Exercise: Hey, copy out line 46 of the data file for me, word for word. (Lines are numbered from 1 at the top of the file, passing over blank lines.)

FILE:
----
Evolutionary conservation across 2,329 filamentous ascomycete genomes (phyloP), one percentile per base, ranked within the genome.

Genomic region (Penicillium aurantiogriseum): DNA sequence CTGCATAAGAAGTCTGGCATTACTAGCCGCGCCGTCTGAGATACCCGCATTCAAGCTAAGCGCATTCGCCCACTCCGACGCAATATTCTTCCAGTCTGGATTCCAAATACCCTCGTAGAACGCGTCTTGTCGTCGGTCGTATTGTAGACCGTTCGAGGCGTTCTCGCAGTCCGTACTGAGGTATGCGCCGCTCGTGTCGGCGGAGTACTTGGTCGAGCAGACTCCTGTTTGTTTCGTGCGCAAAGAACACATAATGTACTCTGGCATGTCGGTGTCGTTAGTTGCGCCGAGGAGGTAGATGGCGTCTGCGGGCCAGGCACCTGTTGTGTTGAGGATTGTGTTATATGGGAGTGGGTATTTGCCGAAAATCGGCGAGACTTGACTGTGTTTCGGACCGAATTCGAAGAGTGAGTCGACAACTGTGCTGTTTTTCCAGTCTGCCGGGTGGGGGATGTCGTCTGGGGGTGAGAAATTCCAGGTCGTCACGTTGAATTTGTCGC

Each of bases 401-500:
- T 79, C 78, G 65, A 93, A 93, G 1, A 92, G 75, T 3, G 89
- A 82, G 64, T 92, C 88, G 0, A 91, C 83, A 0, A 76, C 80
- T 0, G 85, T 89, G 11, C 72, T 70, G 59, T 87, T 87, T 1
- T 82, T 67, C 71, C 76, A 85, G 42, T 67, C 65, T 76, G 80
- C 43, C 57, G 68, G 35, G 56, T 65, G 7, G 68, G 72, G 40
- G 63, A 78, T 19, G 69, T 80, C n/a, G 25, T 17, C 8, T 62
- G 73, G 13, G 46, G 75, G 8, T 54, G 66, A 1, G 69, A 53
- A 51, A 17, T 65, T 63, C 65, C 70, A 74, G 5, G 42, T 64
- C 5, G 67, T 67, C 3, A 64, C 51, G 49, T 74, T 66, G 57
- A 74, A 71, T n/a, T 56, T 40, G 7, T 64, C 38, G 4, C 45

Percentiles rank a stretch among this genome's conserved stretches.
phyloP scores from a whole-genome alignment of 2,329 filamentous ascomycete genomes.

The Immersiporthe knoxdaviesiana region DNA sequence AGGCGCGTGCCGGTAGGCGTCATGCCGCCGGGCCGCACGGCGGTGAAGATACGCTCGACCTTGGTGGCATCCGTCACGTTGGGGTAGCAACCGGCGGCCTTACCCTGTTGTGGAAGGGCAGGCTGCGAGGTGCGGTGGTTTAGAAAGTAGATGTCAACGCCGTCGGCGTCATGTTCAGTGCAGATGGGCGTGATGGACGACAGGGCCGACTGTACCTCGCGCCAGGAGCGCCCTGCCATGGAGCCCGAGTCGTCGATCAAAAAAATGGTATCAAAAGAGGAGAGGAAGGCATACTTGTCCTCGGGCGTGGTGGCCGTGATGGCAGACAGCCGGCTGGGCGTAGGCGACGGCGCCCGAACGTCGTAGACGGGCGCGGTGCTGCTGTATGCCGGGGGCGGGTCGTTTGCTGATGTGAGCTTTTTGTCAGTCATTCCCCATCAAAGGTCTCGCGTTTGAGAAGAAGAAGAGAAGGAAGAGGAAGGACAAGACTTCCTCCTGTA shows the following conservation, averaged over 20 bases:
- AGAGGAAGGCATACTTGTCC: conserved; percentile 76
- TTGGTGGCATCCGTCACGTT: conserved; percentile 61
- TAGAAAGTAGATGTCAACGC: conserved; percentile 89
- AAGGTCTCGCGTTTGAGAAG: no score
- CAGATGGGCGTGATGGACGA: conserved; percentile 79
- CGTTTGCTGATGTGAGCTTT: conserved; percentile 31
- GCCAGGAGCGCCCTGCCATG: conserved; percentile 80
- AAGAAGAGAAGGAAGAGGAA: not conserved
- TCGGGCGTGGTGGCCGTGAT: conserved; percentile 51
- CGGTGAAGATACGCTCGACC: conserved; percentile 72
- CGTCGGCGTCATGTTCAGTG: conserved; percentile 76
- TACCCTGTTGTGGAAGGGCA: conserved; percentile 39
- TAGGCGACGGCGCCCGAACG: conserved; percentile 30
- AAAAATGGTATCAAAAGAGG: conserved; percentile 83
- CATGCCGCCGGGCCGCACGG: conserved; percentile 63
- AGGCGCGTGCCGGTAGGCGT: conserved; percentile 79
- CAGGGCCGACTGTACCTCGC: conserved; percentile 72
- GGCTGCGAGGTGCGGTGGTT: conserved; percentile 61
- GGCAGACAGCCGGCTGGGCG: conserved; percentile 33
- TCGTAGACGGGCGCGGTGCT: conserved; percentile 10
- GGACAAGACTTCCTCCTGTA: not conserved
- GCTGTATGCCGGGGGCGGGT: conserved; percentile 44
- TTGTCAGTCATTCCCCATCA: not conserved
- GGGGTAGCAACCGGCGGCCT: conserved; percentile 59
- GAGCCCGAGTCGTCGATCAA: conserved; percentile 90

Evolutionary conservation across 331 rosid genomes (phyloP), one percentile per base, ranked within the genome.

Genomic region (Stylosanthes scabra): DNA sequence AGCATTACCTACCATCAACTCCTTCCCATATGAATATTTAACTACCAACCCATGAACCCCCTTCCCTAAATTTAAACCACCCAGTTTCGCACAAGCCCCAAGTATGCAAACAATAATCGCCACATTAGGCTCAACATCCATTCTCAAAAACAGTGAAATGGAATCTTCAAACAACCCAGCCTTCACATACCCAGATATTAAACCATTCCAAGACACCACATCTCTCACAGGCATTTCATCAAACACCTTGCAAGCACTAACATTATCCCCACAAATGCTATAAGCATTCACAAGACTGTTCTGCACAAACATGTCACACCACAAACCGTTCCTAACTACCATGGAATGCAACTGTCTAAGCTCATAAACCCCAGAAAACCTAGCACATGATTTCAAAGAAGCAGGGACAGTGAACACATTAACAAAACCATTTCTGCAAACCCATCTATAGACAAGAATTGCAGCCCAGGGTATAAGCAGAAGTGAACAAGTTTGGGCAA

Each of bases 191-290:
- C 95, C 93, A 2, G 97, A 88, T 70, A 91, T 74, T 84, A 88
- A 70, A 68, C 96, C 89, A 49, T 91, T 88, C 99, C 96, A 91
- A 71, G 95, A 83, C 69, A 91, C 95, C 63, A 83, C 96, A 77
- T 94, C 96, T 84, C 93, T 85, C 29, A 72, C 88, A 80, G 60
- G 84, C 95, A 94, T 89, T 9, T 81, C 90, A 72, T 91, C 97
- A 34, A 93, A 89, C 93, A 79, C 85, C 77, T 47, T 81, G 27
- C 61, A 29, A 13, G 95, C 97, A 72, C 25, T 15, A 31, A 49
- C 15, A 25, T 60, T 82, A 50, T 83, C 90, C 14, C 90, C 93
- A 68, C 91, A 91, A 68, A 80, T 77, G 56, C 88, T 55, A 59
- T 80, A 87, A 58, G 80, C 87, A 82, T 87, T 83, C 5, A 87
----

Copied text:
- A 70, A 68, C 96, C 89, A 49, T 91, T 88, C 99, C 96, A 91